“Blessed are those who hunger and thirst for righteousness, for they will be filled.” Once the soul has capitulated to God, emptied out the human to let in the divine, it thirsts for more of what it has begun to experience. And this soul will search without ceasing to experience God in deepest intimacy. It hears God’s call and must respond. This soul will wander through the night calling out for the beloved in the same way as the mourning lover in Chapter 3 of the Song of Songs (Song of Solomon).

Restless in bed and sleepless through the night,
    I longed for my lover. (Songs 3:1)

The soul searches endlessly as the does the soul in St. John of the Cross’ beautiful poem “Dark Night of the Soul.”

Upon a darkened night
The flame of love was burning in my breast
And by a lantern bright
I fled my house while all in quiet rest. (St. John of the Cross)

The soul that burns with desire for God will do all in order to be with God. And it will find healing serenity once it has found God because God alone is enough.

Those who are satisfied in this way cannot be manipulated by the world. They have no fear when they enter troubled waters because they have known the freedom of God’s embrace. And those who are satisfied in God alone respond with mercy – the fifth beatitude.

“Blessed are the merciful, for they will receive mercy.” And having walked through a gauntlet of people and events that taunt them to abandon God, having given and received mercy, having moved through fire to find peace . . . these souls will be purified.

Tomorrow, the pure of heart.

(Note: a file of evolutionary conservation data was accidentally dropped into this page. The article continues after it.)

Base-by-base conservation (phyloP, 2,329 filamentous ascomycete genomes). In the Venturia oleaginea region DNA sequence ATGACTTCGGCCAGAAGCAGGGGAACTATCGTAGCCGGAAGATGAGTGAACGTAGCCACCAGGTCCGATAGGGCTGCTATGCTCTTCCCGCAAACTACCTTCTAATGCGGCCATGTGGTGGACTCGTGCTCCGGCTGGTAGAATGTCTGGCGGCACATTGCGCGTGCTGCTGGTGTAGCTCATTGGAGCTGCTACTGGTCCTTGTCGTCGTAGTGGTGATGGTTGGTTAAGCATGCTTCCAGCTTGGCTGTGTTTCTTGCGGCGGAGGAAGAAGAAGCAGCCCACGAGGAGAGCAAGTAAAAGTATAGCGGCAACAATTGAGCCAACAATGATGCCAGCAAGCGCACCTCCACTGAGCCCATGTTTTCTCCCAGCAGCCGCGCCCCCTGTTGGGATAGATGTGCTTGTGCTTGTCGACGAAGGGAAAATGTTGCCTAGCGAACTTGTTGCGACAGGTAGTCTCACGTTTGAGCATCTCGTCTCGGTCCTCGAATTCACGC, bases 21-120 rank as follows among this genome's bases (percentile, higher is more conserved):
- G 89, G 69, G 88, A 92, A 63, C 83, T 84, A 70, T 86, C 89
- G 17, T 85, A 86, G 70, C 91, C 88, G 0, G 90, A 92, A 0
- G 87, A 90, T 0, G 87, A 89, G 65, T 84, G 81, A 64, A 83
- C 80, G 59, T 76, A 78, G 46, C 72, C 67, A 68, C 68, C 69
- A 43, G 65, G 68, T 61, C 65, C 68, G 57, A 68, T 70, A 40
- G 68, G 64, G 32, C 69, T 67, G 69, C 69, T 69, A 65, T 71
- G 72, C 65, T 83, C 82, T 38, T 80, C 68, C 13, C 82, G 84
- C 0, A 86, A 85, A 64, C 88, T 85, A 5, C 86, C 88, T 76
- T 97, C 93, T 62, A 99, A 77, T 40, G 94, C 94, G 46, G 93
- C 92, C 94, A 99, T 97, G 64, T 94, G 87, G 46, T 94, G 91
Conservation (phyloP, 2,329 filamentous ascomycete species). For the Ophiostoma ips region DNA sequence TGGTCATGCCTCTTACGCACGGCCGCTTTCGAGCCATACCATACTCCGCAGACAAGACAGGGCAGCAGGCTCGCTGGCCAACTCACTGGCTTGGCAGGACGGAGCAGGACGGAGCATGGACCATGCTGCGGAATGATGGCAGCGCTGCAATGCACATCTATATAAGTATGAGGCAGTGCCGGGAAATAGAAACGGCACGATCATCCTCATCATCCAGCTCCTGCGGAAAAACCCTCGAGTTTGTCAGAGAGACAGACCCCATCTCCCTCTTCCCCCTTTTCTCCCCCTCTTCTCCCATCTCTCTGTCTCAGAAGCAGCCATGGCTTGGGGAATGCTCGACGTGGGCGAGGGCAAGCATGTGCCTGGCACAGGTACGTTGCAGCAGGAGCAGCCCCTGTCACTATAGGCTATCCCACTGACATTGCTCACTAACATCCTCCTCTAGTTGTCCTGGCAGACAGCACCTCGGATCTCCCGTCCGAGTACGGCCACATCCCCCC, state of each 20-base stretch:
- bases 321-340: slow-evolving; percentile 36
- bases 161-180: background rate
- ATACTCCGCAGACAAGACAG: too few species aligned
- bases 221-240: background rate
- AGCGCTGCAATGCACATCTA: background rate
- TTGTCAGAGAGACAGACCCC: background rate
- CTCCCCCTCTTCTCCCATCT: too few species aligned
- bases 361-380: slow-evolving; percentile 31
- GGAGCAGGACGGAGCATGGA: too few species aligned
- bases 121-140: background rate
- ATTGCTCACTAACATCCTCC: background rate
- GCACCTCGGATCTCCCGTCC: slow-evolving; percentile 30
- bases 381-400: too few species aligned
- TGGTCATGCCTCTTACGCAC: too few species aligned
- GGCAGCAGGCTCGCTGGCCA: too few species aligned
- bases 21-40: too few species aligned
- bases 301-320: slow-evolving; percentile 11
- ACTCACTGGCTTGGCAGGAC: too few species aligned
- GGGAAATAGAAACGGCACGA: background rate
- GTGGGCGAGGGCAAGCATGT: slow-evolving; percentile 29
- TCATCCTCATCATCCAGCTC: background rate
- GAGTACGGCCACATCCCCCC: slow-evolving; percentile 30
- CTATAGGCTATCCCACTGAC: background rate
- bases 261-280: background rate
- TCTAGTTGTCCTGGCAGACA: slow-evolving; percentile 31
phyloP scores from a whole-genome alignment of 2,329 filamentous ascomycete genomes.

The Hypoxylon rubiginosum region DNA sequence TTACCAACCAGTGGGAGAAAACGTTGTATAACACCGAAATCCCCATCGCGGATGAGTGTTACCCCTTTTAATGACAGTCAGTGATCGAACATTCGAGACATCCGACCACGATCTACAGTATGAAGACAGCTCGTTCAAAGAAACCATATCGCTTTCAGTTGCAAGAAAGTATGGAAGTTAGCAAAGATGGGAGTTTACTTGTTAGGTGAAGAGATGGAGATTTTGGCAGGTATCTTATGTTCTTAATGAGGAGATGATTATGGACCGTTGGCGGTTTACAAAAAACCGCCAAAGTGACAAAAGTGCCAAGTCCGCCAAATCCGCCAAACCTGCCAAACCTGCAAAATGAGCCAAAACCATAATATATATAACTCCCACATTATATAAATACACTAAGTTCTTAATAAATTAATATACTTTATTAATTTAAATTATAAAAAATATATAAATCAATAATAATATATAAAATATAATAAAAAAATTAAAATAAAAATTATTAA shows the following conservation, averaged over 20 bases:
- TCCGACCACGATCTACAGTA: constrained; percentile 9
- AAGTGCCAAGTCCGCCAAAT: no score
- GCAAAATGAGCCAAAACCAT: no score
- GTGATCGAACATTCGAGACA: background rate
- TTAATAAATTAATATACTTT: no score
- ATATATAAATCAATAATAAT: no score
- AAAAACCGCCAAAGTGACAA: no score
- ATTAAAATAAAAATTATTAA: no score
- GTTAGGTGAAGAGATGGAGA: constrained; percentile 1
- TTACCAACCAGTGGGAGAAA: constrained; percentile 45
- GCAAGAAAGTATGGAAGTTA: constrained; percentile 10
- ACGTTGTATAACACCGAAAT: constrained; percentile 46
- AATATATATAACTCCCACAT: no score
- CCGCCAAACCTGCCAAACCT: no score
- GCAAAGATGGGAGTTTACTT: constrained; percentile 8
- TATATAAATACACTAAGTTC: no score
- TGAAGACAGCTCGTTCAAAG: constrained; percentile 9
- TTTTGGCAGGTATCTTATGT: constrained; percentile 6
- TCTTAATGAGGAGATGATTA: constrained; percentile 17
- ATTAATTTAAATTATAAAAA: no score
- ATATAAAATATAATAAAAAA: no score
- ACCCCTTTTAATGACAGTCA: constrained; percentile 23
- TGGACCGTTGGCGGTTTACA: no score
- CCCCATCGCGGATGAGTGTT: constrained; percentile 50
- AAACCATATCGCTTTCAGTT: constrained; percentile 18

St. John of the Cross, “Dark Night of the Soul”, Arranged and adapted by Loreena McKennitt, 1993. http://www.frimmin.com/poetry/darknight.html

Adapted from a favorite written on January 5, 2007.

Image from: https://www.torahmusings.com/2019/05/marriage-the-ring/ 

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Psalms 30, 34 and 126: God’s Yardstick – The Law of Love – Part III

Beyond the Poverty of Spiritpoor in spirit

Thursday, January 19, 2023

We continue to look for God’s yardstick in New Scripture.

As we learn how to enter into God’s humility we also acquire self-knowledge, and it is this deeper understanding that leads us to the second beatitude, “Blessed are those who mourn, for they will be comforted.” This poverty of spirit shows us that sadness is not to be avoided for it is in the depths of grief that we encounter God most deeply. Through humility we arrive at understanding that our successes and failures come to us through no talent of our own . . . but through God’s deep, infinite and abiding goodness. When we refuse to understand this truth we find ourselves stalled on God’s ladder of beatitude. When we blame God for the disaster, sadness and darkness in the world, we demonstrate our own refusal to act with God to heal, bridge, console, and include. When we admit that we are not in charge, we are ready for the third rung on God’s Yardstick.